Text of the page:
From Building Security: Handbook for Architectural Planning and Design
Terry L. Leach, AIA
Senior Security Specialist
DMJM System Solutions/DMJM Technology
Albuquerque, New Mexico
Effective security is not rocket science it's just a mind-set.
PETE BRAKE,CERTIFIED PROTECTION PROFESSIONAL (CPP)
Lead Technical Engineer, Electronic Security Center,
U.S. Army Corps of Engineers, Huntsville, Alabama
Security design is not rocket science, but for most building owners, design professionals, and public officials, integrating the many pieces of the security puzzle remains an increasingly challenging and complex art, one that can be mastered with the proper guidance. Protecting people, buildings, and assets from risk and danger requires a sound methodology for achieving optimum security in any building type, whether publicly or privately owned.
Effective security relies on design and construction, passive and electronic systems, and operational policies and procedures put in place by building owners and managers. When integrated, the sum of the individual elements adds up to a comprehensive security system greater than any of the parts alone could provide.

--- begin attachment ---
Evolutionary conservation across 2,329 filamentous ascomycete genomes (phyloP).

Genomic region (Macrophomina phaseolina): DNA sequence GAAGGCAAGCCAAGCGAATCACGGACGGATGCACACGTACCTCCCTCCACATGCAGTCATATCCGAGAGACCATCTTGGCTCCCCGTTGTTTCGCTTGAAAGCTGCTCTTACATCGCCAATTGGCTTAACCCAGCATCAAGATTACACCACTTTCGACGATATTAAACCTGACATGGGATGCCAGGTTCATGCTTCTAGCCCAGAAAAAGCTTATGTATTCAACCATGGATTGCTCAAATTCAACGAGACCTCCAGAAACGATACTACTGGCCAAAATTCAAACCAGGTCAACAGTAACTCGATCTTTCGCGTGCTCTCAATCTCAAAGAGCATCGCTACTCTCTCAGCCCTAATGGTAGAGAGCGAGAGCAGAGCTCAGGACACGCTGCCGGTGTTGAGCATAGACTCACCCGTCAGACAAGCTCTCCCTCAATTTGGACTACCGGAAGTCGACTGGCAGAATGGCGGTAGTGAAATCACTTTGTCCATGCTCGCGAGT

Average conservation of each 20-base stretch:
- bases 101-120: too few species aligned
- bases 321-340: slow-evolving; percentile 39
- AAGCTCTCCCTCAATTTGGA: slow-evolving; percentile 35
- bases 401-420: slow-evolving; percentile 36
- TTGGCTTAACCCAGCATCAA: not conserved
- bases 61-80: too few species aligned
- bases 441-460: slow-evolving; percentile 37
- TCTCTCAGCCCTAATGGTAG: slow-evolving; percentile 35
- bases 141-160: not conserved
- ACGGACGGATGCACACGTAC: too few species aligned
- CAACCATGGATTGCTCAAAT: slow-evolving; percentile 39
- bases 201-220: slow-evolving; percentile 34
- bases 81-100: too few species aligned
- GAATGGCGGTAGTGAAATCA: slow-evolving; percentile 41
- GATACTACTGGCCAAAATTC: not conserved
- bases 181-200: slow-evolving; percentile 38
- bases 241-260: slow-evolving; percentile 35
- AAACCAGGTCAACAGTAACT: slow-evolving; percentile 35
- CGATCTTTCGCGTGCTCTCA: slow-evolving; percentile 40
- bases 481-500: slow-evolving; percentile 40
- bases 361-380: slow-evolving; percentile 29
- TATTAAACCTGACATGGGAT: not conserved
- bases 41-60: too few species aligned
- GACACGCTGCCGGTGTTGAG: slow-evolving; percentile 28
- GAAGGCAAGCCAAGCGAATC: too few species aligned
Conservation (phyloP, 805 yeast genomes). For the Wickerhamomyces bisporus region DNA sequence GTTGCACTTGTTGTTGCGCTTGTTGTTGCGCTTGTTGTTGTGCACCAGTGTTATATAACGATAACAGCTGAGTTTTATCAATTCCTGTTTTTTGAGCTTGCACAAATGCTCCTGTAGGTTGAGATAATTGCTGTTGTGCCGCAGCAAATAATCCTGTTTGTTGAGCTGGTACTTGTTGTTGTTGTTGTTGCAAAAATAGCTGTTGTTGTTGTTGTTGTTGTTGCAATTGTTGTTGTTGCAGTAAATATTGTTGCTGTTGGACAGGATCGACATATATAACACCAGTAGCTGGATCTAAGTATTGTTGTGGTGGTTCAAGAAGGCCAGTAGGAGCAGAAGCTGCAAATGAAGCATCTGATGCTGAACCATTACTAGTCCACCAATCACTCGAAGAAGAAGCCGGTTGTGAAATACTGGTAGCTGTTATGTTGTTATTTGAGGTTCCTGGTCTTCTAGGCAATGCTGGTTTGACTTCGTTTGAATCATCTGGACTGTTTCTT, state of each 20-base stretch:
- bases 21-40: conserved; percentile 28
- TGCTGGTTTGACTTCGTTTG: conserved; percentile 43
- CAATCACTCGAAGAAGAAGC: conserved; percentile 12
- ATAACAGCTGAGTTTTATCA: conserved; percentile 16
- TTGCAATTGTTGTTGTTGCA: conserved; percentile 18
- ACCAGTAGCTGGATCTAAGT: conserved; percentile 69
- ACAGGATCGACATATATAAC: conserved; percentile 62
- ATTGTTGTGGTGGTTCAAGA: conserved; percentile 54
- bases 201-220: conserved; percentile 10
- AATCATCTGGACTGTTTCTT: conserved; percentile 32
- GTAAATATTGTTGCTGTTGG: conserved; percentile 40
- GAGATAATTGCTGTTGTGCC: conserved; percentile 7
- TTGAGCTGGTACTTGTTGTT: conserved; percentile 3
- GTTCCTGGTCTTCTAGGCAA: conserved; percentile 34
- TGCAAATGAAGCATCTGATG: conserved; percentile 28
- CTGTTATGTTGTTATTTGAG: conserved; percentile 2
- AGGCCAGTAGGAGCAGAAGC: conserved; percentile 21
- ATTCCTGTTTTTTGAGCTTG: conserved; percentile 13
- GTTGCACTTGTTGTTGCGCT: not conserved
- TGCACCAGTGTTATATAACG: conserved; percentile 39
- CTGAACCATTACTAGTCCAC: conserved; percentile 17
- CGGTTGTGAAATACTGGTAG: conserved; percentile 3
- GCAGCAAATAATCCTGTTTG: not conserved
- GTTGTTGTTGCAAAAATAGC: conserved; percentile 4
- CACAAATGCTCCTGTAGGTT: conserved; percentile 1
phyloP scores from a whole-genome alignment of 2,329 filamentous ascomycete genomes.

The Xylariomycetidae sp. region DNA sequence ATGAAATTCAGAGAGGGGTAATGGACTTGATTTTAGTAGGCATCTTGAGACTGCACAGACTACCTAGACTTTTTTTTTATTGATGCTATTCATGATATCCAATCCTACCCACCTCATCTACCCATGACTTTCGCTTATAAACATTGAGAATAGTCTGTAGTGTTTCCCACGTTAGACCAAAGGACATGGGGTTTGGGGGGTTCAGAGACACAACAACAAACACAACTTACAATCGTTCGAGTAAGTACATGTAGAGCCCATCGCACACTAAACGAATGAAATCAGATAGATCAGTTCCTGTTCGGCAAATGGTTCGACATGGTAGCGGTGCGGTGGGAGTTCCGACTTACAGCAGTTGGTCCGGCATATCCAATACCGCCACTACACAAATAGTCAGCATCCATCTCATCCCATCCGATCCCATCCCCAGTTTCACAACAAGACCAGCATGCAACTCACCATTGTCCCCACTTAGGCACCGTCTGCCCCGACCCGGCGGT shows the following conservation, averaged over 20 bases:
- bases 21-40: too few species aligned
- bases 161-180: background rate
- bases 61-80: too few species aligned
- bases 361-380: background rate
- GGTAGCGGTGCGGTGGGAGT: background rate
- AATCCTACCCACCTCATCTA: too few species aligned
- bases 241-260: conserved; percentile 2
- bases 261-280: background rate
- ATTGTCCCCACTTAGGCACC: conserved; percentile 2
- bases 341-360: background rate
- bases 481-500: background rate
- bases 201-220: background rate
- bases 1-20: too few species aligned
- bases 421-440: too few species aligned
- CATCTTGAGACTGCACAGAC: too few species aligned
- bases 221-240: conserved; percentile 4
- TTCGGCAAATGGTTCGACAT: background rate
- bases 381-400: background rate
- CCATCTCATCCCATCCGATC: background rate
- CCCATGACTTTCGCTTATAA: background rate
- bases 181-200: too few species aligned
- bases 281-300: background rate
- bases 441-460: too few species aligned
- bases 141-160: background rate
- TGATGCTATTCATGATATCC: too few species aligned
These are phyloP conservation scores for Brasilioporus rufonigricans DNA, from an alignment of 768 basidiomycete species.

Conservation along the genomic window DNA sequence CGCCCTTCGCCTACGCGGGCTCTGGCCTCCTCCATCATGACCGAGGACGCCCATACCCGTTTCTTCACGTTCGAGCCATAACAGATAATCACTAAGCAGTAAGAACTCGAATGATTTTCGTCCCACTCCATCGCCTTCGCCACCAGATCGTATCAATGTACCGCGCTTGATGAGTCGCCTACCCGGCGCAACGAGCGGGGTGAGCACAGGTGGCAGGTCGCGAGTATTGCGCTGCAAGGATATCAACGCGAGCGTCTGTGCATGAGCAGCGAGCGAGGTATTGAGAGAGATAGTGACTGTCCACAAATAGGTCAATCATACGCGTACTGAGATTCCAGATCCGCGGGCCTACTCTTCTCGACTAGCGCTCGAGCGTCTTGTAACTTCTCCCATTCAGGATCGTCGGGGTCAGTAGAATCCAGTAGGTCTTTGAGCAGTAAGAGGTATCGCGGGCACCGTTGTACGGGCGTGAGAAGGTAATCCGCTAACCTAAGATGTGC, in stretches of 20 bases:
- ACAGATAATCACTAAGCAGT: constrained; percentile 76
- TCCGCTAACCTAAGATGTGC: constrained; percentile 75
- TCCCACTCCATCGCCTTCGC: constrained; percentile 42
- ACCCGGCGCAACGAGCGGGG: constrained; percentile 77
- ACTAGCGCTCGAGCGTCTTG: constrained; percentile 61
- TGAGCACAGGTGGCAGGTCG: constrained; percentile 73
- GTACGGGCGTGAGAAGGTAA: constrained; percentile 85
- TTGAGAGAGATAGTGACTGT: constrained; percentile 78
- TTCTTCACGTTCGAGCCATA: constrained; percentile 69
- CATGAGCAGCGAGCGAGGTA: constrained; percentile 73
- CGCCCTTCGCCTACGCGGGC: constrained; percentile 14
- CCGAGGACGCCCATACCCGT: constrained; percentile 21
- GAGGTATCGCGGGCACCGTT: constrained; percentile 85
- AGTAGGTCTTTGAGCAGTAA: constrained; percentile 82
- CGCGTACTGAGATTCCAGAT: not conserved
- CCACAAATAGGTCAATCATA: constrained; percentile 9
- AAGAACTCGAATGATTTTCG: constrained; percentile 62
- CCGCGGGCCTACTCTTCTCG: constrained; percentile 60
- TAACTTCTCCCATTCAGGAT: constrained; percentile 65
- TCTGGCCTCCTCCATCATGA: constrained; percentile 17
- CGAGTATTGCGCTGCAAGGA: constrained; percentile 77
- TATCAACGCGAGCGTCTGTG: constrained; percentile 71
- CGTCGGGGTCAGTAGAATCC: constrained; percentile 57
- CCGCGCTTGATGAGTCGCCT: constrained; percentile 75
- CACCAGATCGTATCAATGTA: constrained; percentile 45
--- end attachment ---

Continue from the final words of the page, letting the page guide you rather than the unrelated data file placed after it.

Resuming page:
Most federal government agencies have specific requirements, security methods, and systems tailored to meet their goals and missions at federal installations and facilities. These basic design requirements may be used as a guide by architects and engineers when designing facilities owned and operated by state and local governments requiring enhanced security, as well as for privately owned facilities and office buildings renting space, or hoping to rent space, to federal agencies or federal contractors requiring security clearance. The federal government has published standards and guidelines available to design and construction professionals seeking additional information.
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